The simple expression of Color.

These are ten fauvist paintings. Fauvism is a painting style focusing less on details and more of expression through color. Fauvist artists use simple color to get to the emotional point of the piece.The point is for a simplified painting, where many times the colors of the piece draw attention flatness of the paper, while every object still plays a role. By Jake Pilgrim

This piece by Paul Gauguin is a little bit more busy than other Fauvist paintings, yet he still uses simple colors to describe the people on the beach and their reflections in the water.
This piece shows a woman sitting with a anxious look on her face. The darker blues and reds complement each other nicely, but the picture gives a dark, depressed feel. There is not a lot of detail involved.
This piece by Van Gough shows a blue of a bedroom. The blues are complemented by the light colors of the bed and chair. This piece gives more of a flat look, one that is typical of fauvist paintings.
Vilhelms Purvītis painted in the Impressionist era, Although this painting still hints at fauvism by showing blossoming trees with just the color of oil paint.
Similar to Van Gough's "Bedroom", This piece gives the sense of flatness, and is painted with very saturated cool colors.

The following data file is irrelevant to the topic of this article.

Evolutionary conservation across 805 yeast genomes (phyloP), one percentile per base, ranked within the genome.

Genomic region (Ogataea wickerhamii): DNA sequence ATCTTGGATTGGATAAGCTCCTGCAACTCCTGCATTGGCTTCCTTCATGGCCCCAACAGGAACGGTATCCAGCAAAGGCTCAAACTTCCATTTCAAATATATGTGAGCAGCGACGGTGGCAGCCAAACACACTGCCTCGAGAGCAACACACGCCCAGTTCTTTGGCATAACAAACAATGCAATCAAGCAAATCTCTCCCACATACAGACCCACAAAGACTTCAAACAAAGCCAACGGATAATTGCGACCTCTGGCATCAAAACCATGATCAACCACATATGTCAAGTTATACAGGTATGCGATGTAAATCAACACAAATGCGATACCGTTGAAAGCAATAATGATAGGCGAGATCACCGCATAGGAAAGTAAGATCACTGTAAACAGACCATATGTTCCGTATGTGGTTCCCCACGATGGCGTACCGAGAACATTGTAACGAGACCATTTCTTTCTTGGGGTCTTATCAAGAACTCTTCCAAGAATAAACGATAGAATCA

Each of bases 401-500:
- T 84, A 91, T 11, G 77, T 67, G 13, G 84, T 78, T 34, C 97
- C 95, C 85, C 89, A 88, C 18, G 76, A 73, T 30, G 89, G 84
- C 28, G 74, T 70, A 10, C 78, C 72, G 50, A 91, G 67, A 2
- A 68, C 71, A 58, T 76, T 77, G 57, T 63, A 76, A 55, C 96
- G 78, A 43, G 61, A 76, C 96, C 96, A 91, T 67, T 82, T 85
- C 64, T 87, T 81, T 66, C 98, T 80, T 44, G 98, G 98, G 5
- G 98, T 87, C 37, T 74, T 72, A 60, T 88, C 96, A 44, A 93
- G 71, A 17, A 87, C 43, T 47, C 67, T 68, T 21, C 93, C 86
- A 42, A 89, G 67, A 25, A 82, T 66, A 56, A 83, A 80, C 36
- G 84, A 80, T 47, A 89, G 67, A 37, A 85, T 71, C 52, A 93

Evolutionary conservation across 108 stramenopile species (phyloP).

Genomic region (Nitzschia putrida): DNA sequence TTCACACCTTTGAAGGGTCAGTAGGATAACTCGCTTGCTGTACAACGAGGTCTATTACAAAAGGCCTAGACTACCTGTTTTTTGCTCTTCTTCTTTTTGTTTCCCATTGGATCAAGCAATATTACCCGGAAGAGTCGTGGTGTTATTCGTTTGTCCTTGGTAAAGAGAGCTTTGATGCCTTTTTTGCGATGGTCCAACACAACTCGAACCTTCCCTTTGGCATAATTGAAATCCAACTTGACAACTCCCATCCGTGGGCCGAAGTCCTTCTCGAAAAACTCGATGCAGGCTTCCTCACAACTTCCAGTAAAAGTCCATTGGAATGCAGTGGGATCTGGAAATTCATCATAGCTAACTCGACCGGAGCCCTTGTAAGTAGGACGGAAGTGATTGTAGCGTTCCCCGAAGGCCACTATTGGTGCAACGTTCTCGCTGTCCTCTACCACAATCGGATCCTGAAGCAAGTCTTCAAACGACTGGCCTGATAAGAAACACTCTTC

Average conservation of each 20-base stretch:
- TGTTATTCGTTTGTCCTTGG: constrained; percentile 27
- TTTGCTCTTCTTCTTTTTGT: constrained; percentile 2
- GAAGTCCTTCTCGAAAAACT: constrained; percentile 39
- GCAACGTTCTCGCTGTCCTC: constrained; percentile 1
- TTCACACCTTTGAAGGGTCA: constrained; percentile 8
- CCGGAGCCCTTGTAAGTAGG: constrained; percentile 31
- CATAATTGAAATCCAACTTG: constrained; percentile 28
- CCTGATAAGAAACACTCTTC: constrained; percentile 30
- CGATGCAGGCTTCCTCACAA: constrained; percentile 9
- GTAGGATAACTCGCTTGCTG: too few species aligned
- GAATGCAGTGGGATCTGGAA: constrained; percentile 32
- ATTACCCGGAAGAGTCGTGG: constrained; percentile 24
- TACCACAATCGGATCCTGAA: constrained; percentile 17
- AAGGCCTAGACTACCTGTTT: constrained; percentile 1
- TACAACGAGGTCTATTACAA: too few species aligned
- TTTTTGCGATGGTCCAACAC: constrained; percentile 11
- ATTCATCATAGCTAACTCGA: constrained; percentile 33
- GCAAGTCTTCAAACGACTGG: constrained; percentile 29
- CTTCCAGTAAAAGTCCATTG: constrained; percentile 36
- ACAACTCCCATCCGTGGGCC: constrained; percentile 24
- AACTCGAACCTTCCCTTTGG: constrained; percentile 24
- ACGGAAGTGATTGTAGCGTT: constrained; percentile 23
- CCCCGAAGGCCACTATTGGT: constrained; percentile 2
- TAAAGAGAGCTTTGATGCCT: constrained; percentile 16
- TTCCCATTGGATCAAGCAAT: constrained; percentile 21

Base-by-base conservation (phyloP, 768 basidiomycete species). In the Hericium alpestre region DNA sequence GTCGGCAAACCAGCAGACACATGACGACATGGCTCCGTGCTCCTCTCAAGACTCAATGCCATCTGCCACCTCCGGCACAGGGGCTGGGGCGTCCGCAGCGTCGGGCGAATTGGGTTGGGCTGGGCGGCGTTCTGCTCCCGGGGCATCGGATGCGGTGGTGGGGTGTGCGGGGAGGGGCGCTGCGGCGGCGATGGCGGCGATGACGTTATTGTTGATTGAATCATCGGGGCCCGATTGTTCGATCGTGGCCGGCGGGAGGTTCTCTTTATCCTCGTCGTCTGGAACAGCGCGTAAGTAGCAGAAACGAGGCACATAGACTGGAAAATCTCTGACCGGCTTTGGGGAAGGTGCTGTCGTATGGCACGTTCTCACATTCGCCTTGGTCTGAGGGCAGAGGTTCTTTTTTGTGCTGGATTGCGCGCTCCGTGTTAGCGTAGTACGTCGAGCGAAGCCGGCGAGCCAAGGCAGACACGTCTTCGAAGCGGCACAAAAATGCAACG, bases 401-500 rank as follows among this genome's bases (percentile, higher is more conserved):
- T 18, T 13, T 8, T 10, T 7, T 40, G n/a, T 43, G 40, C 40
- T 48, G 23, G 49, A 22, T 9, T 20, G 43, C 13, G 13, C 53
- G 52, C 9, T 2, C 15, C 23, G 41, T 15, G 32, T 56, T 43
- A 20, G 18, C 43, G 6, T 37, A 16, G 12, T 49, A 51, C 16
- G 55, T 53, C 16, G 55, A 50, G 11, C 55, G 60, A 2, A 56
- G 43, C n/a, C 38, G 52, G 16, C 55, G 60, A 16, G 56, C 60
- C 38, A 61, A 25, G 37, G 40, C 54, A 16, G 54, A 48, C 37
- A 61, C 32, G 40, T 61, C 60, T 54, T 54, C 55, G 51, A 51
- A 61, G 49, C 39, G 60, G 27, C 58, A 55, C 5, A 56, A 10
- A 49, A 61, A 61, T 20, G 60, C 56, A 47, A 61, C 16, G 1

Simple, with thick colors. Lots of blues, with complementing colors on the face. A depressing painting, this piece expresses a lot of emotion almost through it's simplicity.
A simple painting, giving the feel that this is just a study. The colors are little dull. The table and floor give the piece a flat feeling, which give the piece a complex feel; not unpleasant, but not totally comfortable.
This piece is a simple picturesque room overlooking the ocean. The table, again, show the flatness of the canvas. The piece is simple, the audience can almost feel the ocean breeze coming through the window.
Fauvism was a precursor to cubism, which can be seen slightly in the trees and houses in the painting.
Simplistic, wavey, and very cool. One can feel the breeze through the trees.
Credits: All media
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